The default setting of the TRL was selected with colocated AP deployments operating on channels with relatively low noise in mind and it should provide a good compromise between AP-SM link performance and reduced self-interference under such conditions. The Subscriber Module Target Receive Level does allow a range of values from -40dBm to -80dBm though. Caution should be exercised when adjusting this parameter. If the value chosen for the TRL is too low, the quality of the radio link between the SMs and the AP may suffer, as the signal-to-noise ratio may not be adequate to allow the link to operate using higher modulations (e.g. 64QAM), impacting the data capacity of the link. On the other hand, if the value chosen for the TRL is too high, UL transmissions from SMs in the sector may interfer and degrade the performance of UL transmissions in sectors operating in the same channel. In cases when external interference (e.g. noisy environments due to other radio equipment operating in the area) impairs the UL performance of the ePMP system, increasing the TRL may be necessary. A higher receive power level at the AP may allow the signal from the SMs to reach the AP at a higher level above the noise, allowing the link to operate at higher modulations (higher data rates). Unfortunately, this also increases self-interference within the ePMP system, and it could make frequency reuse unfeasible.
Downlink/Uplink Ratio - DL/UL ratio parameter selects the duration of the Tx/Rx cycles within the TDD frame. In ePMP, there are 4 possible configurations for this parameter: 75/25, 50/50, 30/70 and Flexible. Only the first three DL/UL ratios or “fixed” ratios work in combination with GPS Synchronization. When using GPS Synchronization, it is recommended to configure this parameter identically for all collocated APs, in order to avoid self-interference.
The Flexible ratio option dynamically changes the DL/UL ratio during normal operation depending on traffic demands. It is not a “fixed” ratio. For this reason, it is not possible to synchronize the Tx/Rx cycles across collocated APs and hence, it is not available to use with GPS Synchronization. For the same reason, the Flexible ratio is not intended to be used with collocated APs operating on the same channel, but with single PMP AP installations or PTP links.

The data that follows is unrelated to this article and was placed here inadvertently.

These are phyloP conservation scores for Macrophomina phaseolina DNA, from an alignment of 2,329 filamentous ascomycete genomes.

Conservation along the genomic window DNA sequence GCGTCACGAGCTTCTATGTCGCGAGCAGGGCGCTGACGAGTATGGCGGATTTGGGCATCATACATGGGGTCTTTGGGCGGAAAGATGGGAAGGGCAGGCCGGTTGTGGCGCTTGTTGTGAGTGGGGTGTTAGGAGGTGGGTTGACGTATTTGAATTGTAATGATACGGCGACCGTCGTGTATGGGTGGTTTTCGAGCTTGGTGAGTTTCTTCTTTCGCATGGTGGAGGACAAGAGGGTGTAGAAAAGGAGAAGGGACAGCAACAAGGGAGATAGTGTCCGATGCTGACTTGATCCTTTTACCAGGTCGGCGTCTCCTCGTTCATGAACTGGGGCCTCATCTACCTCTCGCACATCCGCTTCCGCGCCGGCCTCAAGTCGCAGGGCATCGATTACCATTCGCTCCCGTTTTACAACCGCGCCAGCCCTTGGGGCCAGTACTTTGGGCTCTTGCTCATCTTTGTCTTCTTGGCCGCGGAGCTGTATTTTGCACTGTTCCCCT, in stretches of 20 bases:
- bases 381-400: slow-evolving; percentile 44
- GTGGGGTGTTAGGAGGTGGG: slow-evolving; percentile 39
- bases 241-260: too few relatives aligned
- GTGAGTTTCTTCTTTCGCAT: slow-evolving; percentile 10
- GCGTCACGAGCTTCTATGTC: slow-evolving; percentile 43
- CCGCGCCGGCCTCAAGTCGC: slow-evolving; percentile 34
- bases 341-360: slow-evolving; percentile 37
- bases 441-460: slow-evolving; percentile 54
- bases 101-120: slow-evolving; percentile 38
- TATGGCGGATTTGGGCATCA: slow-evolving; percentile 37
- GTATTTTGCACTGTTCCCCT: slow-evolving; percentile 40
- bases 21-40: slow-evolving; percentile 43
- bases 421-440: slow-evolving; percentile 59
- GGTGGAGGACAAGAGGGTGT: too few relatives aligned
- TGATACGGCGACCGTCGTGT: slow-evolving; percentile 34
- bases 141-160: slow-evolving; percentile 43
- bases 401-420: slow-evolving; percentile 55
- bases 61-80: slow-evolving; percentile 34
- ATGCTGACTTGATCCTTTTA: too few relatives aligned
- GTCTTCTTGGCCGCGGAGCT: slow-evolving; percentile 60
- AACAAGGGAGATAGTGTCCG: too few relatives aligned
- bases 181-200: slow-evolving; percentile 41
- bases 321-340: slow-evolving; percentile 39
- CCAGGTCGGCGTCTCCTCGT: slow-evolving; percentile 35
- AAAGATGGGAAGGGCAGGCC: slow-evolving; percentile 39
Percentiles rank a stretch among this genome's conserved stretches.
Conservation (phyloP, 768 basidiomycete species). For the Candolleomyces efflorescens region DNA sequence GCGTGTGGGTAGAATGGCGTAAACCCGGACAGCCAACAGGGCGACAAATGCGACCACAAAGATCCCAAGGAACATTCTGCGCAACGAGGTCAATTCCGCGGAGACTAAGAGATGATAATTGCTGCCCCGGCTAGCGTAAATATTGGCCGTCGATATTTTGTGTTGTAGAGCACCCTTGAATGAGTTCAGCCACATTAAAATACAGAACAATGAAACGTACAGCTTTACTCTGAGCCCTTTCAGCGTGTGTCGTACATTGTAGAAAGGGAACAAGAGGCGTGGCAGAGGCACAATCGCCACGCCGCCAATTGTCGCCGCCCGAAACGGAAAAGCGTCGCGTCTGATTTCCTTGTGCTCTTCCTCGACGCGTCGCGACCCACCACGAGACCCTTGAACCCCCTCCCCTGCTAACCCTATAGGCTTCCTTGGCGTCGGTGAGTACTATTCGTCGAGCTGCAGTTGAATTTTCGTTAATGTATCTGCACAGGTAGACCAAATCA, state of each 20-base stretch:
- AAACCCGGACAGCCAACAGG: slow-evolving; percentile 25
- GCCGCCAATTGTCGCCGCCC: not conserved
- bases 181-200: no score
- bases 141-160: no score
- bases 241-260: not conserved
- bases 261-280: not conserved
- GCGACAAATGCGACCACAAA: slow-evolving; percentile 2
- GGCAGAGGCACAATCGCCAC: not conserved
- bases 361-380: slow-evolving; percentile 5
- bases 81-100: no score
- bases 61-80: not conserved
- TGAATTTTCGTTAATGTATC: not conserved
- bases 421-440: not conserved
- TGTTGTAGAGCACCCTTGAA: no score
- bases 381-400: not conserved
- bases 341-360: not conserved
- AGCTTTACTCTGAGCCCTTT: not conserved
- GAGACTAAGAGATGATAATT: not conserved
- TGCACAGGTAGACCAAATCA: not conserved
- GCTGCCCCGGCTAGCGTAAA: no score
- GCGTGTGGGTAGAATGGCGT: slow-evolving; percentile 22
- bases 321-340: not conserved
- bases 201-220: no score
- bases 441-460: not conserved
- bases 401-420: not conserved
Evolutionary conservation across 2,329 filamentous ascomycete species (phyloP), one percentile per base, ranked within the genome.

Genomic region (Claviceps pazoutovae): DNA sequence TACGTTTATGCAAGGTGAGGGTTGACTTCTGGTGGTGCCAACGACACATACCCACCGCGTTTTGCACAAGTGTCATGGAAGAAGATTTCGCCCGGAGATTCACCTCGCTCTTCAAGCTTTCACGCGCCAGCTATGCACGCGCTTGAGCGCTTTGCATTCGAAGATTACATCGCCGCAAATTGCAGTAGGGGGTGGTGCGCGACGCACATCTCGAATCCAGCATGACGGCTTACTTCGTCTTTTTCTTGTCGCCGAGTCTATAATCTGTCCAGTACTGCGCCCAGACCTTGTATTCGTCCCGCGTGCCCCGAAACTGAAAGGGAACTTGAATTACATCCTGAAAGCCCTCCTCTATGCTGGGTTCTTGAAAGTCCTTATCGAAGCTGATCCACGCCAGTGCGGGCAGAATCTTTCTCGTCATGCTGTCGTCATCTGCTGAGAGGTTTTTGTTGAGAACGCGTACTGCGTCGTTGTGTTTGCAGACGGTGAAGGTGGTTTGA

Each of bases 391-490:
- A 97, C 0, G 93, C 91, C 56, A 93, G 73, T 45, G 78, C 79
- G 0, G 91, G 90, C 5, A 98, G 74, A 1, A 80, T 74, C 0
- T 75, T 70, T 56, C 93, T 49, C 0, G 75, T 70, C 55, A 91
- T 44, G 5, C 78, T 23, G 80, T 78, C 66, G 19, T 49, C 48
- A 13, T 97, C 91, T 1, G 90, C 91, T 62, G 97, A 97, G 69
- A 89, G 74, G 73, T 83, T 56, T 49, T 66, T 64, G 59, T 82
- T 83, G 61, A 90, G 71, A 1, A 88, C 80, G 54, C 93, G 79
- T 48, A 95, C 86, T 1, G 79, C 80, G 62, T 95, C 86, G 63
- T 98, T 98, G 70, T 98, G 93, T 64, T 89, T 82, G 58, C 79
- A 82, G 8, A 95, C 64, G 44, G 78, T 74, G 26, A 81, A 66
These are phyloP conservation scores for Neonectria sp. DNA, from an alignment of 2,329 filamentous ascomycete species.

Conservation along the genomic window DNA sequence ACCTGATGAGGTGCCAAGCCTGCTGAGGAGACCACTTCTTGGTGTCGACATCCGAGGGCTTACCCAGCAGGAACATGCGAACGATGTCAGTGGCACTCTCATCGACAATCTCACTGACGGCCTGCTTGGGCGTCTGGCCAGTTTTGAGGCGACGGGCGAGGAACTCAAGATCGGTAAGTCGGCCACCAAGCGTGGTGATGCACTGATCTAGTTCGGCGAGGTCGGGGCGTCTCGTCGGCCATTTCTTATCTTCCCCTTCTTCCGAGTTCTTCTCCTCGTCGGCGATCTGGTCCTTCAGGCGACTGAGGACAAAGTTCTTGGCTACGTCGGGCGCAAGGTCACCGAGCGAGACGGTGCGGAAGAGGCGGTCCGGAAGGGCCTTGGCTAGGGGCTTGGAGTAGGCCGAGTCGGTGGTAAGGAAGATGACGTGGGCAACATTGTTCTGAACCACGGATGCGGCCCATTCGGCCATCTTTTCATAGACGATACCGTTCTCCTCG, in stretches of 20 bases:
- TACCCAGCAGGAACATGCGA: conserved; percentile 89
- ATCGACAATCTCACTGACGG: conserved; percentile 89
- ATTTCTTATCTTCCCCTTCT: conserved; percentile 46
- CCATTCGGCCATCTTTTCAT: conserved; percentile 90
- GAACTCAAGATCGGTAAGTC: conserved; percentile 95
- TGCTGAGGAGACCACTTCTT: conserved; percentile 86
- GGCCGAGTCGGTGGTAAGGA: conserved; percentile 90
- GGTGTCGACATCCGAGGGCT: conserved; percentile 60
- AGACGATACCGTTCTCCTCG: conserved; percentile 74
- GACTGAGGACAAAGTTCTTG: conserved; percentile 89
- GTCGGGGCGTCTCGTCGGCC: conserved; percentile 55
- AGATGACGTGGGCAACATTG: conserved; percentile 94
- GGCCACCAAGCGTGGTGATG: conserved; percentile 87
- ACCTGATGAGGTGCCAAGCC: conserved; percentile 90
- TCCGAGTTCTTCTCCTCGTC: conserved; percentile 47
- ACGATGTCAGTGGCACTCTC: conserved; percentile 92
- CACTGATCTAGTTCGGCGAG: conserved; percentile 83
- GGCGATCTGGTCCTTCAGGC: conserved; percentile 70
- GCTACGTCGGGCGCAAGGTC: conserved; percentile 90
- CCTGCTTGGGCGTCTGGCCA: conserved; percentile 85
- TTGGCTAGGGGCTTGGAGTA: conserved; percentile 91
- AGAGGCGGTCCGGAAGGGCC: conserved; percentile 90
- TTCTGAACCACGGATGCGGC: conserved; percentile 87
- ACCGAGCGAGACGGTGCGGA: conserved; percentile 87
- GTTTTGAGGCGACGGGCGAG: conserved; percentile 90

Synchronization source – Synchronization mode supports two types of timing sources: the timing signal provided by a Cambium Network’s Cluster Management Module (CMM) or by the AP’s own on-board GPS receiver. Both these sources require GPS Synchronization capable AP hardware and will allow APs to receive a stable timing signal to synchronize their own Tx/Rx cycles.
There is a third option for the Synchronization source, namely “internal”. This “Internal” Synchronization source option is NOT an actual synchronized timing source and when selected, it just provides timing from an internal unsynchronized source. “Internal” is NOT to be used in GPS Synchronized deployments but could be used with single PMP AP installations. The “Internal” timing source is also used when the Flexible DL/UL ratio option is selected.
ePMP introduced the eDetect feature to aid operators in quickly identifying co-channel interference problems due to WiFi interference.
- eDetect is a special mode which allows ePMP radios to scan for on-channel IEEE 802.11 based interference without interrupting system operation.
- eDetect will NOT display non-WiFi interference. The ePMP Spectrum Analyzer mode is still the tool of choice to scan the spectrum for any type of radio interference.
eDetect schedules scanning time within the Tx/Rx cycles and “listens” for on-channel WiFi signals. This includes not only signals from any standard IEEE 802.11 based device but also IEEE 802.11 based proprietary protocols (e.g. ePMP TDD, UBNT AirMax, etc). Detected signals are analyzed and summarized in the Tools -> eDetect page.
In the case of collocated APs, it is possible for eDetect to display the signal from another ePMP AP that is reusing the same channel. Since the scanning is allowed at any time during the regular Tx/Rx cycles, this is considered normal. If GPS Synchronization is in used by both collocated APs and they are configured following the recommendations in this document, they will not be interfering with each other. The detections corresponding to collocated APs with GPS Synchronization enabled can be safely ignored. For more information on how to use eDetect, please refer to the ePMP User Guide (https://support.cambiumnetworks.com/files/epmp/).
Automatic Channel Selection (ACS) feature